After our five-day stay at Yogi Bear’s Jellystone campground in Nashville, we headed out to explore America. We headed toward St. Louis where we were scheduled to attend Phil’s niece’s wedding on October 24th. Since we have agreed to limit our driving to four hours a day, Phil had booked us a 70 foot pull-through site at Ferne Clyffe state park near Marion, IL.
We arrived at about 2:30 pm. We had expected to find a ranger station when we entered the park but, since we did not, we continued to drive into the campground. After a sharp bend, the road squeezed between two large trees. Phil held his breath as he managed to get the rig past the trees without any damage. The road then forked and Phil followed the sign toward sites 36-52. Since we had reserved site 37, we quickly found the sign for our site. However, instead of the long pull-through site we had reserved, site 37 appeared to be a back-in site and a short one to boot. In a quandary as to what to do, we circled around the campground until we found the camp host’s trailer. Phil approached the host and asked if we were in the right place since the site 37 we had just been to wasn’t a pull-through. The host assured Phil that site 37 was a pull-through and gave him directions that were the same way Phil had gone originally. After Phil circled through the campground a second time, with no more success than the first, the camp host came to help and directed Phil into the campsite. The camp host then explained that, for some crazy reason, the park put the post with the site number at the end of the pull-through rather than at the beginning of the site where we would have seen it when arriving. In addition, the site was so heavily covered in leaves that it was hard to see that there was a drive there. Anyway, once we found the site, it was easy to pull into and was quite level.
After thanking the camp host, we unhitched the trailer and began hooking up. It was only at this point that we discovered that the site had no water hookup. We had known that there was no sewer hookup at the site but the lack of water came as a surprise, especially since we did see water hookups at some of the other sites. However, we hunted around the site for quite a while before concluding that there was no water. Phil even checked the state park’s website and, although it mentioned that site 37 had electric, it didn’t mention anything about water.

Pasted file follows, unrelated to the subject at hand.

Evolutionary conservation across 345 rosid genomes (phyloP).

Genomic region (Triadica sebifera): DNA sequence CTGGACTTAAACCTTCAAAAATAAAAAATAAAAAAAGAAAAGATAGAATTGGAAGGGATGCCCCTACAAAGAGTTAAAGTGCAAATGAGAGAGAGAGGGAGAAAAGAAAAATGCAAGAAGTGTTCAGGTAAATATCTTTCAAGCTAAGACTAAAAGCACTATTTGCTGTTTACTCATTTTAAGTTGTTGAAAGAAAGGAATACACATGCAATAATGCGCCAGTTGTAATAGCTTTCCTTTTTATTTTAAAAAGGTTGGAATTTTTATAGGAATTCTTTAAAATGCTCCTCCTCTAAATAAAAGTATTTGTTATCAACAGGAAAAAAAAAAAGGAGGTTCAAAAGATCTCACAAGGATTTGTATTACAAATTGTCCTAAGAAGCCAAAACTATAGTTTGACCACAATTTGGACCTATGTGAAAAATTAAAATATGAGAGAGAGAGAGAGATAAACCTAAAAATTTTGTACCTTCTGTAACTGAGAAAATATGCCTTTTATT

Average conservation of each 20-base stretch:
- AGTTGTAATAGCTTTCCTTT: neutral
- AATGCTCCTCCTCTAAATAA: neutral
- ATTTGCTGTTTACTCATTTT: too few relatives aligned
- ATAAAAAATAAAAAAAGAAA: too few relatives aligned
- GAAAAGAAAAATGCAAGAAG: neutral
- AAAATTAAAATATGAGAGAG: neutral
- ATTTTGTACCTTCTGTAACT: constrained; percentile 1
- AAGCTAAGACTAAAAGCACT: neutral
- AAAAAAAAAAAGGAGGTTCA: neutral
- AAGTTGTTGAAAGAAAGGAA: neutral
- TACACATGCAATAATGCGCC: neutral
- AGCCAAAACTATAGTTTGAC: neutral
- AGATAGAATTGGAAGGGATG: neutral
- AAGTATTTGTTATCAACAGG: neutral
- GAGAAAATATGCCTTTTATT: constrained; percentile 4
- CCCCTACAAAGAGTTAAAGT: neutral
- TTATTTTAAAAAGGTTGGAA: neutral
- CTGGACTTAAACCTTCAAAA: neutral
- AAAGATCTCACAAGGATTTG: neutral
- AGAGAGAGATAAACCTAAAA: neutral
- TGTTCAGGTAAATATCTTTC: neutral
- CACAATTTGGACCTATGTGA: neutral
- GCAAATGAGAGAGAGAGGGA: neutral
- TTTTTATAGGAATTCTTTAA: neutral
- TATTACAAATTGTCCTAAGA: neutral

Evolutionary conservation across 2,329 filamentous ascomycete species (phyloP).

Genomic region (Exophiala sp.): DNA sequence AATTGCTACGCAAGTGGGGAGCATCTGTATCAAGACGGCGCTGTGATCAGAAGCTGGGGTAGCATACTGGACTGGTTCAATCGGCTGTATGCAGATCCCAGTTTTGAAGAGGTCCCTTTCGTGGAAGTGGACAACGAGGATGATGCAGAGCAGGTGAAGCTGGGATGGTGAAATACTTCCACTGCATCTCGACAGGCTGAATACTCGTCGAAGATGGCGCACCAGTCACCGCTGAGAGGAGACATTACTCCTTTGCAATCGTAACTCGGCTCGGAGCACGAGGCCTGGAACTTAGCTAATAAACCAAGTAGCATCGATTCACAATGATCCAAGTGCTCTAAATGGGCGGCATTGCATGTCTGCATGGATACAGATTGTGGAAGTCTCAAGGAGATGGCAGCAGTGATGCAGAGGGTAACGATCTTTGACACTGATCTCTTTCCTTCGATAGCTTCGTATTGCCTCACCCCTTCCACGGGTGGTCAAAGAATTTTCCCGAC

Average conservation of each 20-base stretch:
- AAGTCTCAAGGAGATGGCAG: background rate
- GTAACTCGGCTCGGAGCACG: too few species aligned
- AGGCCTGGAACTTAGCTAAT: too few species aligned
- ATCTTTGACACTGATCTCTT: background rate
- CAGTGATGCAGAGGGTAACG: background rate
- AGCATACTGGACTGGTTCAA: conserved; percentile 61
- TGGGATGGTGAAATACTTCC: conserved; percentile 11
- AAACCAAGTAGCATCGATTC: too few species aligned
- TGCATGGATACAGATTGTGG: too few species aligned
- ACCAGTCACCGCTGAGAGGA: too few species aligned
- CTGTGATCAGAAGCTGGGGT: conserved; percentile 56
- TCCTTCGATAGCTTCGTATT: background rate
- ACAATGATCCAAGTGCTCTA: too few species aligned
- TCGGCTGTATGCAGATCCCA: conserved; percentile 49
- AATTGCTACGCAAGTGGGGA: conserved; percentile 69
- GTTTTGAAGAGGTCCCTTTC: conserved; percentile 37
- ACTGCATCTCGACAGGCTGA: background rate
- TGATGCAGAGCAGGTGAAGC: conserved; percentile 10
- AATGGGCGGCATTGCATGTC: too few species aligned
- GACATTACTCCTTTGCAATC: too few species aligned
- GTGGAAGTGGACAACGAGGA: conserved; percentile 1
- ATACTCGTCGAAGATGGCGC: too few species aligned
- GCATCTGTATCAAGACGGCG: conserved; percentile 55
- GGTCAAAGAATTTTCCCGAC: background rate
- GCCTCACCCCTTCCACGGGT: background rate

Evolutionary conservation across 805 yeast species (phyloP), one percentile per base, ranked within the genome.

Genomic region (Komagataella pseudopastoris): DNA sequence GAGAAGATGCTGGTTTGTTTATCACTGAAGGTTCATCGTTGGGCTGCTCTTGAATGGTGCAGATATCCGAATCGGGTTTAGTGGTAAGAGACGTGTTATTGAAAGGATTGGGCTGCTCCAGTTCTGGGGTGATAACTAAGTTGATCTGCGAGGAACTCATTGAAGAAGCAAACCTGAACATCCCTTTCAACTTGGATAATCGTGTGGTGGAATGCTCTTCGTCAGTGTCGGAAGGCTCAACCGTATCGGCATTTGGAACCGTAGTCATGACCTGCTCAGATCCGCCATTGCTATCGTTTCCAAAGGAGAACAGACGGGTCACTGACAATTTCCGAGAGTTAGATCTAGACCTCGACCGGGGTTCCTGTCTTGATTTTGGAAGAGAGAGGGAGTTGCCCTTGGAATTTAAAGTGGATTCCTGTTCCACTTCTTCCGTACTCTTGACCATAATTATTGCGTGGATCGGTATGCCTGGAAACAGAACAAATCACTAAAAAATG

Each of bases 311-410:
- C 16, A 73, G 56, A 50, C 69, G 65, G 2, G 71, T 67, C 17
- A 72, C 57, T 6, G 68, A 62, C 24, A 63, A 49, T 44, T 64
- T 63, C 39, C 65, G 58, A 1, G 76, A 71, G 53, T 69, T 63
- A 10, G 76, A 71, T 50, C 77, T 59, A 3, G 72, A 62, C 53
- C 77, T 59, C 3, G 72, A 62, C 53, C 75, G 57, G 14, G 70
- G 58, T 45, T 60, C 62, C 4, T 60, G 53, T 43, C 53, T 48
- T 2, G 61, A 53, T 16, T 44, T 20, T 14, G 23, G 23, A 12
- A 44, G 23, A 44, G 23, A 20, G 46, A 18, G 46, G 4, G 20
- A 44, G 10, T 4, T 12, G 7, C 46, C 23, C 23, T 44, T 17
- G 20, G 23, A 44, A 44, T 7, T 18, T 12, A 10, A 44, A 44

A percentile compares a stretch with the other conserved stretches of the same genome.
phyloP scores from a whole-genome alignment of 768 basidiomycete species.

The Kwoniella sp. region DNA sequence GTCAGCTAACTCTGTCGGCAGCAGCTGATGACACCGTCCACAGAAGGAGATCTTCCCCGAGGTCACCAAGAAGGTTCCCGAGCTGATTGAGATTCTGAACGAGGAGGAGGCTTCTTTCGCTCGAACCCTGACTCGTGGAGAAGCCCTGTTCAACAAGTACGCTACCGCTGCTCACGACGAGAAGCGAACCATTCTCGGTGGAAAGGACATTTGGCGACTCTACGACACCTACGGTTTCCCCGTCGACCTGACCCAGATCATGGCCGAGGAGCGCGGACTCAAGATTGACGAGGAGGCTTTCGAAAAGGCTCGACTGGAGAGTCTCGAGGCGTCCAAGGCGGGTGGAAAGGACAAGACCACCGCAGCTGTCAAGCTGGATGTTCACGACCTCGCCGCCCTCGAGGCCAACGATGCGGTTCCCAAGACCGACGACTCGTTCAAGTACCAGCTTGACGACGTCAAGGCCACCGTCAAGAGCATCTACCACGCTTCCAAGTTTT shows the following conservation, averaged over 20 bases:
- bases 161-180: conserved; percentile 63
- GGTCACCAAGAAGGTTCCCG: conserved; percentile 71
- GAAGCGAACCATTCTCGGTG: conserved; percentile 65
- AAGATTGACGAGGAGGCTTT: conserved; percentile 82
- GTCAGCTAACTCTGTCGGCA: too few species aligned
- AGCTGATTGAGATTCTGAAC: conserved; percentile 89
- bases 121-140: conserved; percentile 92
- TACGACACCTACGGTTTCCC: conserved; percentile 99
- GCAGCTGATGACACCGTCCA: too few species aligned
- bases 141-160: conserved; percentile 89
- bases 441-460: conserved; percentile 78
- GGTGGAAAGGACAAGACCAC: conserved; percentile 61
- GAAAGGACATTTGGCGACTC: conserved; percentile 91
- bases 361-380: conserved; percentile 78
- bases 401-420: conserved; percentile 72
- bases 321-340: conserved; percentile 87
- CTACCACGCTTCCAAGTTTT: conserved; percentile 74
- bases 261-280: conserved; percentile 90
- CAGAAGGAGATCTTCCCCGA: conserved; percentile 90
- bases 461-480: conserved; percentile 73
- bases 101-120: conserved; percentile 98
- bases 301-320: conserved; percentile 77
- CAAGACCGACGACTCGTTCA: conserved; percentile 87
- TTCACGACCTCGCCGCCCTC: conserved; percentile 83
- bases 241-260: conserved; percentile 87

The good news was that we had some water in our fresh water tank. The bad news was that we only had 17 gallons and, being newbies, had no idea how long this would last. The irony here was that the dealer had added 80 gallons to the fresh water tank to test the tank and we had neglected to drain the tank before driving to Nashville. Since water weighs about 8 lbs. per gallon, this added about 640 lbs.to the load we towed to Nashville. We had discovered this mistake during our stay in Nashville and had drained most of the water from our tank.
Anyway, since we were only staying overnight, we figured we would just conserve water during our stay. This involved using the public restrooms and Jan bought some bottled water during our shopping trip to Wal-Mart. In the end, we didn’t need to have worried as much as we did. We left the next morning with 13 gallons still in our tank.
Although we had driven less than 4 hours, we were both exhausted. After a quick trip to Marion, IL for grocery shopping, refueling the truck and dinner at Backyard Burgers, we went right to bed.